Ovarian cancer affects about one in every 72 women in the United States, according to the National Women’s Health Information Center. Although women over the age of 50 are at the greatest risk for ovarian cancer, it can affect women of all ages. For years, diet was thought to play no role in the development of this form of cancer. However, several studies have shown that the type of milk that you drink may determine your ovarian cancer risk.
Cow Milk May Increase the Risk of Ovarian Cancer
Research has shown that women who drink two or more glasses of milk a day are 44% more likely to get ovarian cancer than those who do not, according to WebMD. Since over half of the women who participated in the study drank skim or low-fat milk, it is important to note that the fat in milk is not thought to be responsible for the increased risk.
Milk sugar, which is generally referred to as lactose, is believed to be the reason why there is an increased risk of ovarian cancer among milk drinkers, according to WebMD. Lactose is in every form of milk, including skim milk and low-fat milk. One of its sugar components, called galactose, can even be found in lactose-free milk, which means that this alternative will not reduce the risk of cancer from milk.
Reduced Risk of Ovarian Cancer with Soy Milk
Soy milk is a good alternative to cow milk because it does not contain any form of lactose, including galactose. This is one of the reasons why it is thought to be a healthier option for women who wish to prevent ovarian cancer. However, this is not the only reason soy milk is thought to be a beneficial alternative.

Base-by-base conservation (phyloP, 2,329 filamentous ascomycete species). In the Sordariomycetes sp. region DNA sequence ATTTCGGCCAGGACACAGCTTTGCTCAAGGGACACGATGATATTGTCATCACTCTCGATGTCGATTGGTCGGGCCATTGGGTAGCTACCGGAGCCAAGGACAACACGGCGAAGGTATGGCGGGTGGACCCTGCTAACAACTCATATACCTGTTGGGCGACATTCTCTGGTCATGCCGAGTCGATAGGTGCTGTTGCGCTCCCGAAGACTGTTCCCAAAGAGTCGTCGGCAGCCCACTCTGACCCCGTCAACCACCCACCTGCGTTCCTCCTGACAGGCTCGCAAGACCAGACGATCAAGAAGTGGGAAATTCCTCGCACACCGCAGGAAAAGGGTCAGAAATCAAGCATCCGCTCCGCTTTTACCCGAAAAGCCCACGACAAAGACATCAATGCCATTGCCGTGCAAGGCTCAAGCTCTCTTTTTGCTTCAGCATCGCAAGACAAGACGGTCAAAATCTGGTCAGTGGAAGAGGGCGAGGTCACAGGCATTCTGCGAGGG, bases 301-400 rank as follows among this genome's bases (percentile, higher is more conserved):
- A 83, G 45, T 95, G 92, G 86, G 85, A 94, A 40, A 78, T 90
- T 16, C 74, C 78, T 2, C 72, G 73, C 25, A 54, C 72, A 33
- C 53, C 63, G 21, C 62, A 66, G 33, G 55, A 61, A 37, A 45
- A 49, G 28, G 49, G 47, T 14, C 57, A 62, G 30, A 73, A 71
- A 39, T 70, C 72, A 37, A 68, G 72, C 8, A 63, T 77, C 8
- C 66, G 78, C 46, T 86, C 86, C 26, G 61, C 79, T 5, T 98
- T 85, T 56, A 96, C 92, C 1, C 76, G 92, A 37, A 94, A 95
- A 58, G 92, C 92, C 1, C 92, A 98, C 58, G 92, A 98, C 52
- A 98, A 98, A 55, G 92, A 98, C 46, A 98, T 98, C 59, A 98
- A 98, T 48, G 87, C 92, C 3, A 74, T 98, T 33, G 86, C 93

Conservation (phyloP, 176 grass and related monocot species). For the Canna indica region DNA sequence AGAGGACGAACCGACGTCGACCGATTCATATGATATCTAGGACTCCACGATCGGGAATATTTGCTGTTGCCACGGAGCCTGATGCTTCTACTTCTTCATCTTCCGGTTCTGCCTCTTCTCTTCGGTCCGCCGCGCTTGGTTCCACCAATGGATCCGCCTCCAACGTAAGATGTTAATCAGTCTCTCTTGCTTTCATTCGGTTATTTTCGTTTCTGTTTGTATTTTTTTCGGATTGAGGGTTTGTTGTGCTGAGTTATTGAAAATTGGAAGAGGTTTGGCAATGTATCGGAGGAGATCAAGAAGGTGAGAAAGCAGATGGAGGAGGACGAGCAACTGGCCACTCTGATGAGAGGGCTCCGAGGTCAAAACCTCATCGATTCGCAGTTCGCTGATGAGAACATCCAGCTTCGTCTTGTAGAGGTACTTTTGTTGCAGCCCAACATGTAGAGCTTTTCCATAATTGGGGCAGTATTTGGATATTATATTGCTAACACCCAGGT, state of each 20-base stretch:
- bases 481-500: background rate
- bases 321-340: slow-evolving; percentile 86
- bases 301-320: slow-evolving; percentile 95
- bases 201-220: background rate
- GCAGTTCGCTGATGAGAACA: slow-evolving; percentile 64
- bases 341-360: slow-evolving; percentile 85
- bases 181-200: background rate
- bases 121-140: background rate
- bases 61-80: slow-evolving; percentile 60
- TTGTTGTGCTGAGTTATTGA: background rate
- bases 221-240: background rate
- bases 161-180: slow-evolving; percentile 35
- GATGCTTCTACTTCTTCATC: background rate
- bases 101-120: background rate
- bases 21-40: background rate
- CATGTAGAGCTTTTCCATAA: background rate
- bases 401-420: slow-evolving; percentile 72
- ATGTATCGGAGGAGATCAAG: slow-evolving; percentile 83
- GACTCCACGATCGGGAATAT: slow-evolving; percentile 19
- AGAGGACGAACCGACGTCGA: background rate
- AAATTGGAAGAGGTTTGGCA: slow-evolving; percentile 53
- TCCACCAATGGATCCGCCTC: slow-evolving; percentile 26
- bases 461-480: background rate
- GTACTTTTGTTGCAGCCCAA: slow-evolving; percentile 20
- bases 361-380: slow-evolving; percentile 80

Glyceollin, which is a compound that’s found in soy, has been linked to fighting off both ovarian cancer and breast cancer, according to Tulane University. One study showed that glyceollin prevented the growth of already existing tumors by not allowing them to be affected by estrogen.
When deciding on what type of milk to drink, the best thing that a woman can do is talk to her doctor. Soy milk and almond milk are both thought to be healthy alternatives to cow milk. Both offer calcium, which is important for preventing osteoporosis in women of all ages. Women who are planning to drink fewer glasses of milk a day to reduce the risk of ovarian cancer should talk to their doctor about taking a daily calcium supplement.
Disclaimer: This article is intended for educational purposes only. Anyone who is concerned about their health should speak to a licensed health care professional.
National Women’s Health Information Center